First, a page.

Posted by DeLong at 02:02 PM

May 09, 2003
Be Careful: If You Look Into the Abyss

Morgan Stanley's Stephen Roach looks into the abyss that is the western European business cycle conjuncture, and emerges even more frightened and desperate than usual... Morgan Stanley: ...Therein lies the potential for a serious growth shock to Europe. Lacking in support from domestic demand, a sharply appreciating currency will likely deflate Euroland?s external growth cushion, unmasking the full extent of the weakness that has emerged on the domestic demand front. In that context, and with layoffs and unemployment back on the rise, it is all the more critical for policy makers to apply counter-cyclical stimulus in order to jump-start anemic growth in domestic demand. Unfortunately, those options have all but been closed off by the institutional constraints of the European Monetary Union -- the Growth and Stability Pact, which effectively rules out fiscal expansion, and the backward-looking inflation-targeting mandate of the ECB, which inhibits aggressive monetary ease.... And dramatic change is exactly what?s now in the air. The Federal Reserve said it all with its extraordinary policy statement of May 6: After nearly 18 months of steadfast denial, America?s central bank has finally conceded that the risks are now skewed toward deflation. With most of Asia in deflation and US...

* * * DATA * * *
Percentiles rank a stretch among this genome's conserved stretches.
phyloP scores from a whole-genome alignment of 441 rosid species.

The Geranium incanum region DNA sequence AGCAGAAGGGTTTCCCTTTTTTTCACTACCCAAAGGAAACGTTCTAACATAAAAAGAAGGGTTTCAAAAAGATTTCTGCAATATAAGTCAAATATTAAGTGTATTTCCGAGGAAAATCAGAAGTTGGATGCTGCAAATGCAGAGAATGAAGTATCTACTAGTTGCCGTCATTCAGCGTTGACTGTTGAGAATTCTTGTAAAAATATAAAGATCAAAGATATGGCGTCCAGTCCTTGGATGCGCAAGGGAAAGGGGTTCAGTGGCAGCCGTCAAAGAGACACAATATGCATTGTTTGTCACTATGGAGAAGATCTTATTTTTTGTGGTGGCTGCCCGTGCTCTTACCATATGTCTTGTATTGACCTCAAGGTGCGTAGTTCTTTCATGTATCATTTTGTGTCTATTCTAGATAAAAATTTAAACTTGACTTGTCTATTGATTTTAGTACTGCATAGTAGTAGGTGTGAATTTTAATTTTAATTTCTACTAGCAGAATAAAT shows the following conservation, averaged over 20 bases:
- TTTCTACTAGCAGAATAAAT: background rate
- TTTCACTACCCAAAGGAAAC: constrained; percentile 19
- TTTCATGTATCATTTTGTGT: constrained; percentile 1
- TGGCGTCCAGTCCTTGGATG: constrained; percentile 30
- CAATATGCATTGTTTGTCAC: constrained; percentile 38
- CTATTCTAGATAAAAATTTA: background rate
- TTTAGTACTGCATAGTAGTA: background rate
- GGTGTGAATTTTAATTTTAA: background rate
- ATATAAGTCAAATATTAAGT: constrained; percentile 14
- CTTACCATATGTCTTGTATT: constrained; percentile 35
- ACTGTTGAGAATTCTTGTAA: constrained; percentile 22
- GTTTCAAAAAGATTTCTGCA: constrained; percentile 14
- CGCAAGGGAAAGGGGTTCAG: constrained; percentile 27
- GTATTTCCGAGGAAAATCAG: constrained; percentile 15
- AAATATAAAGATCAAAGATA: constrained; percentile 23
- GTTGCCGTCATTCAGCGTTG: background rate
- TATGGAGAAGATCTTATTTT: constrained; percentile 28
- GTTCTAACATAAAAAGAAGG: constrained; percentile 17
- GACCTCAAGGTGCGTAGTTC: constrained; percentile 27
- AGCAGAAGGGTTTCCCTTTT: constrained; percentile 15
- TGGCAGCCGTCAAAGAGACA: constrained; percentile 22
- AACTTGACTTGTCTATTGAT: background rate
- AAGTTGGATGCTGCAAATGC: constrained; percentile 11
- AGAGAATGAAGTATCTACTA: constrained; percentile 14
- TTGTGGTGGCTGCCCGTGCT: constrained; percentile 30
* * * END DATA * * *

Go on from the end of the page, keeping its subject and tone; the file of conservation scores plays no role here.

Posted by DeLong at 01:58 PM

May 01, 2003
Bradford Is Not Annoyed, But Is Rather Impressed